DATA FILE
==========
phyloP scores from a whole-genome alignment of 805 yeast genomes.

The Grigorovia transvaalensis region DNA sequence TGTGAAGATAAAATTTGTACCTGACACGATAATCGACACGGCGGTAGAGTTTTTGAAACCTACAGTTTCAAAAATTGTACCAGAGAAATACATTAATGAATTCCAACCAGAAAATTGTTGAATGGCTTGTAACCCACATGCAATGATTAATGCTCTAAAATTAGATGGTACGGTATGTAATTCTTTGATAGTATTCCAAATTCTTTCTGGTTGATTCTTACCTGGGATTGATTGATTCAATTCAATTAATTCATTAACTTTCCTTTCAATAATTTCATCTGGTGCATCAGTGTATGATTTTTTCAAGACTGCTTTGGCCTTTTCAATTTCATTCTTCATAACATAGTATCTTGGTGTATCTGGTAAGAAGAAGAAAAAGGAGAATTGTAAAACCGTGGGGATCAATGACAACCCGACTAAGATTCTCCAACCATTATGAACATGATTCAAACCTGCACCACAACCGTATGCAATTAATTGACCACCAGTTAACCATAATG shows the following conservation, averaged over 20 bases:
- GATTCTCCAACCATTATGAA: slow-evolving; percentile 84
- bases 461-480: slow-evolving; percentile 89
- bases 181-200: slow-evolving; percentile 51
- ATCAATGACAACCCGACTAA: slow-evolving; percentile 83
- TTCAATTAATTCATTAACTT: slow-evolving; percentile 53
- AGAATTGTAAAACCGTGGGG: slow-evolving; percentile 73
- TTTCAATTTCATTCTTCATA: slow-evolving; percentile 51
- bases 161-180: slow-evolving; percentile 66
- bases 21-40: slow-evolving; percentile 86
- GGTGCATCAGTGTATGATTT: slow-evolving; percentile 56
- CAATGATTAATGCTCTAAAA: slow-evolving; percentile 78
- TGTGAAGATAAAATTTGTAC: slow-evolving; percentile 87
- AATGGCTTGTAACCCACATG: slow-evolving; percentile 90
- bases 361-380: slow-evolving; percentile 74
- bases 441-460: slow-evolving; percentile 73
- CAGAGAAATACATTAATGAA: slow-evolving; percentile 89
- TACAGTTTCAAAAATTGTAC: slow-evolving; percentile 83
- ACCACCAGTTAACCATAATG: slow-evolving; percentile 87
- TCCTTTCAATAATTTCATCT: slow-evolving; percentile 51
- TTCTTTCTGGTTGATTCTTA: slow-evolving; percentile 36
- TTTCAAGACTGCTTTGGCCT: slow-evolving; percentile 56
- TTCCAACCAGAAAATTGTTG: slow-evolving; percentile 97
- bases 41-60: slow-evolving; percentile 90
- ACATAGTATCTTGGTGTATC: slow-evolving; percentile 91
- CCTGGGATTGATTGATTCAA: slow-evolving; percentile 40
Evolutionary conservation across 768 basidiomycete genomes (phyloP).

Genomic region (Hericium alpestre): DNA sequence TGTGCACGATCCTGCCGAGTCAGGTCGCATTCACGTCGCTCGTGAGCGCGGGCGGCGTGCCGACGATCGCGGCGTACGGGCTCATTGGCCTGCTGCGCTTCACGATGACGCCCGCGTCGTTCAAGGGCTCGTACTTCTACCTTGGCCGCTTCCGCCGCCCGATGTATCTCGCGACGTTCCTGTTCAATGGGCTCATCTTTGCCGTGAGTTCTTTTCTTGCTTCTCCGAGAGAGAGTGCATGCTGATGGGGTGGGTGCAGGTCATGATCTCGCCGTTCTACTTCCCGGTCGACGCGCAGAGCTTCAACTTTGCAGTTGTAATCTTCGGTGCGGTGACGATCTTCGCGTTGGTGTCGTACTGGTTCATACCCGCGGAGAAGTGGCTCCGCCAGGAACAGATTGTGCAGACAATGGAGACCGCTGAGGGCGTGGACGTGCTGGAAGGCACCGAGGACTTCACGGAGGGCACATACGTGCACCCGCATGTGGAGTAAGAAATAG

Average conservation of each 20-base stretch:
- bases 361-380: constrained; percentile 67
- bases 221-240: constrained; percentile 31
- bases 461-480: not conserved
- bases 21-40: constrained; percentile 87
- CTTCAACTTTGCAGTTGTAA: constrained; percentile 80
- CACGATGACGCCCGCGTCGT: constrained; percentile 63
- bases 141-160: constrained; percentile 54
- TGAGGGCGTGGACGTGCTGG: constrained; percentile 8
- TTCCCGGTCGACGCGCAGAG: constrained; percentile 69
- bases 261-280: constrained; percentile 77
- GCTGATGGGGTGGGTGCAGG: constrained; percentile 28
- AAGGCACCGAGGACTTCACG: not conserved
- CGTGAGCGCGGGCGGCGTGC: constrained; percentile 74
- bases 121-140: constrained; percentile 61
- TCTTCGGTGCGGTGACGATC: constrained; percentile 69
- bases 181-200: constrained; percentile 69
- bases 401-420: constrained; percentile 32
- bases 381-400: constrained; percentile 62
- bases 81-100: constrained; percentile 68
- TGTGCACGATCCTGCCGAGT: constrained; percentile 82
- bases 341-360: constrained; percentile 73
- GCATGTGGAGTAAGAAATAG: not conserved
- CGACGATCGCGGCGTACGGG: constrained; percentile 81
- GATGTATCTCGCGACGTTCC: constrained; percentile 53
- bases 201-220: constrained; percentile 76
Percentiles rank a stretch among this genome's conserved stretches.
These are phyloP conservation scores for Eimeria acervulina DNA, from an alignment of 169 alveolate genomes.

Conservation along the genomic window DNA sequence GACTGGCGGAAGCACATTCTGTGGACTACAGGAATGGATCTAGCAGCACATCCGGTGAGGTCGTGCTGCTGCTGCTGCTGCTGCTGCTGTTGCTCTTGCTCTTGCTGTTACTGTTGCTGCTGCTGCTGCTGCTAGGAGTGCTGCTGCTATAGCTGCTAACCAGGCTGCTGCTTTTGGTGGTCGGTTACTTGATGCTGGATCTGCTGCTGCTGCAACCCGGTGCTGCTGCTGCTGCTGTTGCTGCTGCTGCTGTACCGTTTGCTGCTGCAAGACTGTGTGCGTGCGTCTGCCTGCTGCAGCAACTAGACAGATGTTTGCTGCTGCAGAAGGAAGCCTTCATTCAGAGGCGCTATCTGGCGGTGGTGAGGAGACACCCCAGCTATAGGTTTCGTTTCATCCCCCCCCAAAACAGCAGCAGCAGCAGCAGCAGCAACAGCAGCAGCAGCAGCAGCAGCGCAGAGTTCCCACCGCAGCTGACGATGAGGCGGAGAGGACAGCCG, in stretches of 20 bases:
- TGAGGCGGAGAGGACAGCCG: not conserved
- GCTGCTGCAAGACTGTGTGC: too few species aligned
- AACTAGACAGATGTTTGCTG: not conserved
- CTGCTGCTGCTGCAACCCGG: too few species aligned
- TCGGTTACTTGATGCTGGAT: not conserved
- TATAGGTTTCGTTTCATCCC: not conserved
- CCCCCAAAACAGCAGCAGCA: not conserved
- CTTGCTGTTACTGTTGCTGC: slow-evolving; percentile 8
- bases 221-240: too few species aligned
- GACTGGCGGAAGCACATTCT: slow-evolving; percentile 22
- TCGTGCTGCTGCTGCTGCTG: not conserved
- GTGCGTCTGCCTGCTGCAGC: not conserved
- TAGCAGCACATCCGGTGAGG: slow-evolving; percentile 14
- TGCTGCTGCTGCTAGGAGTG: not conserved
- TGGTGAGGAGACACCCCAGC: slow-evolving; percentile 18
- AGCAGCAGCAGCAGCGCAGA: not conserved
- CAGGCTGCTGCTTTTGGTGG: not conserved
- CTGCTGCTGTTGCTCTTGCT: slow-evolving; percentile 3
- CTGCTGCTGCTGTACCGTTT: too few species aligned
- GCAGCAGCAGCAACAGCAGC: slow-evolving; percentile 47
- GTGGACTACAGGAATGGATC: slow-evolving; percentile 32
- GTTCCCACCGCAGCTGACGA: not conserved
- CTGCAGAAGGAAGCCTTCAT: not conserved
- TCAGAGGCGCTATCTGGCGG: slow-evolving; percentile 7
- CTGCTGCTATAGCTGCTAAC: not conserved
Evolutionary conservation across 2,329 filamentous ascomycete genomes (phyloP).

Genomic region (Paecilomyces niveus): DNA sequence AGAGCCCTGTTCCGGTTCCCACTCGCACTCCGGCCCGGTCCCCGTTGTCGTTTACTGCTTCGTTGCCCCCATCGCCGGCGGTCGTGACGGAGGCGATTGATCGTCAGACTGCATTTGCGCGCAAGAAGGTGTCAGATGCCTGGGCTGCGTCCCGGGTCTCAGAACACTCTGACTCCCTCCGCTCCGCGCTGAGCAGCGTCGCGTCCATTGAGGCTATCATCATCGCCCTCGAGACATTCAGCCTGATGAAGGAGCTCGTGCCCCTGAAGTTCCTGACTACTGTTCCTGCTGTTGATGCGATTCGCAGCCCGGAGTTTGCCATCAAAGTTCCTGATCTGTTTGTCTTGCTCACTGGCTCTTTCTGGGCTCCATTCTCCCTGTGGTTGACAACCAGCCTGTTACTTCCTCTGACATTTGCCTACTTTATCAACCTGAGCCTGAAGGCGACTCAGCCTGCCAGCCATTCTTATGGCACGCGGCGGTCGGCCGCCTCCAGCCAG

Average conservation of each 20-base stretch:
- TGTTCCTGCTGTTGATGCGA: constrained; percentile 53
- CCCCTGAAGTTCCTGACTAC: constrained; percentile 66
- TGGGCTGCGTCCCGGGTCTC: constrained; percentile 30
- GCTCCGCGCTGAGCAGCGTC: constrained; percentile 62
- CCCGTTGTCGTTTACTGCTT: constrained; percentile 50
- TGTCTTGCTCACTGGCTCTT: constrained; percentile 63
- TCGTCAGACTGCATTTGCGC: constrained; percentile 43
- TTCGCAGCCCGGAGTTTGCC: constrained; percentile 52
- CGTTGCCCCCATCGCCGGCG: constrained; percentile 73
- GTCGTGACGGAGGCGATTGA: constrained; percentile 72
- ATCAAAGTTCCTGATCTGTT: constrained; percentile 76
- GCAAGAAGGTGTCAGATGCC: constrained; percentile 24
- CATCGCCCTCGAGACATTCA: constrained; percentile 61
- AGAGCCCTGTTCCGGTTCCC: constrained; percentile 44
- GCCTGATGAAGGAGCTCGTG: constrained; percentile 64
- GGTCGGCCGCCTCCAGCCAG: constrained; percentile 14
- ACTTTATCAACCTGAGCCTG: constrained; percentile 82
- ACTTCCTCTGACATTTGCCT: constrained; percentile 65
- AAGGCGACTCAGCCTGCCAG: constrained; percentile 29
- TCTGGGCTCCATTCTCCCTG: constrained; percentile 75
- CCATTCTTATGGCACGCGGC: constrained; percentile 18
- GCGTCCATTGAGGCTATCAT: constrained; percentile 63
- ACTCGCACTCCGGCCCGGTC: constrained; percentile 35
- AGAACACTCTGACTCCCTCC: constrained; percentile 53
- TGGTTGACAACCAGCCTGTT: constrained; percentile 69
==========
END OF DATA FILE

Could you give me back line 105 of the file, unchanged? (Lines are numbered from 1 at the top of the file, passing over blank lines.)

- AAGGCGACTCAGCCTGCCAG: constrained; percentile 29